The spirit of the Whitbread Round the World Race is back with the announcement of the 2023 OCEAN GLOBE RACE, a retro event starting from a European port on 10 September 2023 to celebrate the 50th anniversary of this major milestone in adventure sailing.
In a world now dominated by professional sailors, foiling yachts and eye-watering budgets. This retro Race reopens once-in-a-lifetime opportunities for ordinary sailors and adventurous yacht owners to follow in the wake of Tabarly, Blake, van Rietschoten, Blyth, Knox-Johnston and of course Mexican Ramon Carlin, winner of the first Whitbread fully crewed global challenge in 1973 with his production Swan 65 ‘Sayula II’.
Organised by Australian adventurer Don McIntyre along similar lines to the highly successful 2018 Golden Globe Race, which he also founded, the 2023 Ocean Globe Race (OGR) will follow the original Clipper ship sailing route around the Globe, just as the Whitbread Race did in 1973. The course traces the classic four-leg route from Europe to Africa and on to Australasia, then back via a South American port: 27,000 miles and seven months passing under the three great Capes with Cape Horn the prize for most.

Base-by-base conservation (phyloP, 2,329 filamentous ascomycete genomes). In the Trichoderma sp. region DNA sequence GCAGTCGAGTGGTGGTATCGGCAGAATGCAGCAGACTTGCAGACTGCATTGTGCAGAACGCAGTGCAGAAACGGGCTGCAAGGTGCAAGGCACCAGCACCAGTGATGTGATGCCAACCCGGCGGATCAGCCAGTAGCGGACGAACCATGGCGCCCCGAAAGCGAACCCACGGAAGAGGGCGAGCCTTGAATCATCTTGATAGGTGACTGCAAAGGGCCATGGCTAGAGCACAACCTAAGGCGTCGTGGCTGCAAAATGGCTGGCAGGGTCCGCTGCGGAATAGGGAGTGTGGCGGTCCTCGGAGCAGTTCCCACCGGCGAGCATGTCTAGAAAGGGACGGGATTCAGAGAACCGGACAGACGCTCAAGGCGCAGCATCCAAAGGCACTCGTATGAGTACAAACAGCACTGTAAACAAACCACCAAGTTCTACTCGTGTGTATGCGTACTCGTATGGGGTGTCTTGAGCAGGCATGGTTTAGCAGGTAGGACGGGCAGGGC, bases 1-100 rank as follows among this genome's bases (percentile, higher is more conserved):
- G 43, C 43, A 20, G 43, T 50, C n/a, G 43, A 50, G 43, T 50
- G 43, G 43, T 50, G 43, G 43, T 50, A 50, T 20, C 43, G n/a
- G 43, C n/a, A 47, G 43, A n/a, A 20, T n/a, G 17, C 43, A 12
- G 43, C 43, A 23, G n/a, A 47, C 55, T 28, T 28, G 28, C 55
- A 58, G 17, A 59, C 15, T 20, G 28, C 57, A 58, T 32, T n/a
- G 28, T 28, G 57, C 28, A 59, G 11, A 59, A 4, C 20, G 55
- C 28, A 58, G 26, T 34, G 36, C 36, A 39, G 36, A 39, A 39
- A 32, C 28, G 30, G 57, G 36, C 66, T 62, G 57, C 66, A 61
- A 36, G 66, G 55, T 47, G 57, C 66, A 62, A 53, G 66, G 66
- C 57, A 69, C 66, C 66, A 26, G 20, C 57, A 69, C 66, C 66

Just like the 2018 GGR, this new fully-crewed challenge is equally retro, sailing similar well proven yachts to those entered in the first Whitbread and with technology limited to what was available to those pioneers back in 1973. That means no high tech materials, computers, satellite systems (including phones and GPS), as well as mobile phones. Navigation will be limited to sextant plots on paper charts, communications to SSB and VHF radios, and music will be played on cassette tapes.
Entries are limited to ‘approved’ fibreglass production yachts designed prior to 1988, from 47′ (14.32m) to 66′ (20.11m) LOA segregated into two groups: ADVENTURE (47-56′ / 14.32-17.06m) & SAYULA (56-66′ / 17.07-20.11m) classes. In addition, original entries from the first three Whitbread Races (1973/4, 1977/8 and 1981/2) together with ‘Class surveyed’ production sail training yachts up to 68′ (20.73m) make up a third FLYER Class.